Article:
Look! Up in the sky!
It’s a bird!
It’s a plane!
It’s a chemtrail!
The persistent high-altitude contrails are more than stripes in the stratosphere. They are the stuff of conspiracy theories on par with Area 51, the Roswell UFO crash and who shot JFK.
The chemtrail conspiracy theory claims that some contrails are chemical, biological or otherwise toxic elements sprayed at high altitudes by government agencies — of some sort — for the purpose of — well, something not good. It’s high-altitude crop dusting for nefarious purposes, the tin-foil hat crowd claims.
Normal jet airliner exhaust contrails quickly dissipate, the conspiracy theory holds. Chemtrails — which are loaded with toxic heavy metals and heaven knows what else — linger in the sky for hours.
The theory has no scientific basis, writes Grant Petty, a professor of atmospheric science and the University of Wisconsin-Madison.
“The lifetime and behavior of contrails depend on the environmental conditions in which they form,” Petty writes. “Growing contrails result when the humidity at high altitudes is at or above the saturation point with respect to ice. So when condensation is injected in the atmosphere at those altitudes, the microscopic particles of ice don’t simply evaporate, they persist and even grow, and they are spread by the winds into broader patches of cirrus cloud.”
If persistent contrails are more common, Petty suggests, it is because there is more high-altitude airliner traffic and the stratospheric humidity is higher because of the moisture left by the contrails of all that traffic.
All that traffic has a big impact on the environment. The CO2 emitted by airplanes has a warming effect on the atmosphere and that effect is set to triple by 2050, says new research from scientists at the Institute of Atmospheric Physics in Germany.
Air traffic is currently responsible for about 5% of global warning and the researchers say that number is only expected to increase.
“Lots of people talk about the need to stop air traffic increasing all the time, but this is not taken that seriously,” study coauthor Ulrike Burkhardt told New Scientist.
Scientists say chemtrails don't exist
In a study published in the journal Environmental Research Letters, researchers surveyed leading atmospheric scientists around the world about the existence of a secret spraying program.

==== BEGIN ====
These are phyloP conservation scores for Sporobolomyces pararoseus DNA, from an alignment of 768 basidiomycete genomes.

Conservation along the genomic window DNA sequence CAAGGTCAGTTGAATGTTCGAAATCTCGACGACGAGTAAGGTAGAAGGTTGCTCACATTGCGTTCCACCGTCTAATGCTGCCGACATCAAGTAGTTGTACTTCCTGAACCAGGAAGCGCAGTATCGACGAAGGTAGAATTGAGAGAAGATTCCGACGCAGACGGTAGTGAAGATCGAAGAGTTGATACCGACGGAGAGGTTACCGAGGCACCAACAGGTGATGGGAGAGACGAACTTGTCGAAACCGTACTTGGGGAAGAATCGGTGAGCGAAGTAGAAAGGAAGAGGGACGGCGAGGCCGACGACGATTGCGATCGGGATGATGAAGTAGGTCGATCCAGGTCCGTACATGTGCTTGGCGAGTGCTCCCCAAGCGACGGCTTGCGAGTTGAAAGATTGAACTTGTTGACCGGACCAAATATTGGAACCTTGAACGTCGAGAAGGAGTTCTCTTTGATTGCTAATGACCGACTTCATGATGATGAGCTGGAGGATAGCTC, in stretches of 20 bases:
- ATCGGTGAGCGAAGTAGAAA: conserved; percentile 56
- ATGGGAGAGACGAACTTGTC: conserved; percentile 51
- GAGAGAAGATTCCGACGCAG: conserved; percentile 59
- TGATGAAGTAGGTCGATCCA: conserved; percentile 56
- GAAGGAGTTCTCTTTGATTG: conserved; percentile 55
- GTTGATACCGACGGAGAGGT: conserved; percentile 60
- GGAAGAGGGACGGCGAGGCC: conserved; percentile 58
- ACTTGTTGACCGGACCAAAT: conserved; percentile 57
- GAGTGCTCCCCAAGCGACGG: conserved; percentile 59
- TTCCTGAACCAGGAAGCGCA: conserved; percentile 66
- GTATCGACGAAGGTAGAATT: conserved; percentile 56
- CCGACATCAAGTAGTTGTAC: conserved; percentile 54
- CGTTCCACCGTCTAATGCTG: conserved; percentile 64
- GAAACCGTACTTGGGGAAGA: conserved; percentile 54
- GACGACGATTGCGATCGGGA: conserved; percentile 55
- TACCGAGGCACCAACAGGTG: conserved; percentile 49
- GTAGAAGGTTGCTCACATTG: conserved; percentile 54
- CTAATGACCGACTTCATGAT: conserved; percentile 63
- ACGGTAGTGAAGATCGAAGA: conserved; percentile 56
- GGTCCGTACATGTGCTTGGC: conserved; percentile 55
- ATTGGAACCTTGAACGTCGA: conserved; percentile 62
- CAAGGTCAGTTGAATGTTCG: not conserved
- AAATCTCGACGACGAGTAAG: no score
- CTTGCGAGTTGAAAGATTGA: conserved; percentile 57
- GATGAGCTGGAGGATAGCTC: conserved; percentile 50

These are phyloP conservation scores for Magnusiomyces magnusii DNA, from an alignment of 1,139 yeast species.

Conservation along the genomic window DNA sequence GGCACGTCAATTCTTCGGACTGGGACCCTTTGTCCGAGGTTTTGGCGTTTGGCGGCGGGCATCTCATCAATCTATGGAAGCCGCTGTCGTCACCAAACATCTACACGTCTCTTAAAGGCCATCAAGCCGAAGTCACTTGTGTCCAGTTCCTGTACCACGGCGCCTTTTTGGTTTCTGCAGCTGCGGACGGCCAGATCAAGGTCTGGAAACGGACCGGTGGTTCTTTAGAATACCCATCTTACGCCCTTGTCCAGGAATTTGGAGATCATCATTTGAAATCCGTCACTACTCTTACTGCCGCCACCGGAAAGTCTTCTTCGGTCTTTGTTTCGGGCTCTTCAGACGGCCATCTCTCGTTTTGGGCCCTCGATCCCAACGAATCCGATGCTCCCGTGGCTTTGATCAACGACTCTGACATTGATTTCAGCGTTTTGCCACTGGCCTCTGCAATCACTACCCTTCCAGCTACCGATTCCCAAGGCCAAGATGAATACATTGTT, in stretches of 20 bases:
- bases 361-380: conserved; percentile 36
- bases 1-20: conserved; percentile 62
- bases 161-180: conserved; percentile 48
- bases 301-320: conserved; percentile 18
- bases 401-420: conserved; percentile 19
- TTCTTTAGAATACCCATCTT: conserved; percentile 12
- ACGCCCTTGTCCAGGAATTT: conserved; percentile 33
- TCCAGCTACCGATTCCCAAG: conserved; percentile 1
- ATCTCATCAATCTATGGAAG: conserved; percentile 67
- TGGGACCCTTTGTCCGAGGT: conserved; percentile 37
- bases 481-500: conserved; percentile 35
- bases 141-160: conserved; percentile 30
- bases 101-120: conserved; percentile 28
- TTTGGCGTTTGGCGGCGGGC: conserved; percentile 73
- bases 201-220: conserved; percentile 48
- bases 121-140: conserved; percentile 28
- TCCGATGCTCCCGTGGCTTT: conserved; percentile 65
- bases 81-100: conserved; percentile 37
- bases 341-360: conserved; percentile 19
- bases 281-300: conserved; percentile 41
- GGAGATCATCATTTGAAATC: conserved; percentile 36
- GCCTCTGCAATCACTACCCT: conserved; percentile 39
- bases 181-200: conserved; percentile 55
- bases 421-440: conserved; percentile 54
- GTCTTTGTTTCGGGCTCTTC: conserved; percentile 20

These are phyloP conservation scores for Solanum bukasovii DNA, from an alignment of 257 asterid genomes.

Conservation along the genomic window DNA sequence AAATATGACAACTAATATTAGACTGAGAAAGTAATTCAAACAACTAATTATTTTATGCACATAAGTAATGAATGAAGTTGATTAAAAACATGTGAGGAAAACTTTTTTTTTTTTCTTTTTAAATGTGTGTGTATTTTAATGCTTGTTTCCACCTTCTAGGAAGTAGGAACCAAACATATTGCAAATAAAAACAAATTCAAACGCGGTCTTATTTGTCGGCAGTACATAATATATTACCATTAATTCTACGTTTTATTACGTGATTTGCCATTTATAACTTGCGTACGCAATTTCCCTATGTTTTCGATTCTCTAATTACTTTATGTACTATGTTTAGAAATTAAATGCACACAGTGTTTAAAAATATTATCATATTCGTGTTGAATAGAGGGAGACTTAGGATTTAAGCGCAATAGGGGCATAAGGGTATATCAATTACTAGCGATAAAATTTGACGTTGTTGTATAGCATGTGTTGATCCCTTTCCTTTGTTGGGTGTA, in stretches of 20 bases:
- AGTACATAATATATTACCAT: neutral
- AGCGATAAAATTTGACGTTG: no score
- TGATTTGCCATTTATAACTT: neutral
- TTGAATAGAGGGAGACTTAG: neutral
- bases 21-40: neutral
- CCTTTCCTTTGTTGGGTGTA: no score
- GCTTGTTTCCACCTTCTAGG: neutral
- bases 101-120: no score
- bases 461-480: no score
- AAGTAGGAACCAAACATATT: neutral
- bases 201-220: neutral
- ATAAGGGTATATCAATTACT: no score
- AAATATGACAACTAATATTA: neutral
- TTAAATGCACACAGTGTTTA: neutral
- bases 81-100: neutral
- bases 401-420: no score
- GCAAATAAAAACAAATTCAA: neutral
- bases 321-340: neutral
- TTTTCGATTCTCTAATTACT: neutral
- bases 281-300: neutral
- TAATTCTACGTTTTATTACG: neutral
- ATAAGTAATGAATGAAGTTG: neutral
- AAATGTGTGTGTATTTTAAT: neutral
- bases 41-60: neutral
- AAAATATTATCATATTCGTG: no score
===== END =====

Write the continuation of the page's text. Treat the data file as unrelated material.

The results showed that 76 of the 77 scientists said they had not encountered evidence of any such program. In addition, they agreed that the alleged evidence that people offer who believe the atmospheric spraying is happening, could be explained by other factors, such as normal airplane contrail formation. The only scientist who answered yes reported "high levels of atm[ospheric] barium in a remote area with standard 'low' soil barium."
The researchers were also shown four images that are often identified as chemtrails. All of them said they were just ordinary contrails, and they gave peer-reviewed citations to support their claims.
“We wanted to establish a scientific record on the topic of secret atmospheric spraying programs for the benefit of those in the public who haven't made up their minds," said study co-author Steven Davis of University of California Irvine, in a statement. "The experts we surveyed resoundingly rejected contrail photographs and test results as evidence of a large-scale atmospheric conspiracy."
The researchers say the goal of their study isn't to try to change the minds of those convinced chemtrails exist "these individuals usually only reject counter-evidence as further proof of their theories." Instead, they say they just wanted to offer objective science for a basis of discussion.
“Despite the persistence of erroneous theories about atmospheric chemical spraying programs, until now there were no peer-reviewed academic studies showing that what some people think are ‘chemtrails’ are just ordinary contrails, which are becoming more abundant as air travel expands. Also, it is possible that climate change is causing contrails to persist for longer periods than they used to,” said study co-author UC Irvine's Ken Caldeira. “I felt it was important to definitively show what real experts in contrails and aerosols think. We might not convince die-hard believers that their beloved secret spraying program is just a paranoid fantasy, but hopefully their friends will accept the facts.”
Editor's note: This story was originally published in 2013 and has been updated with new information.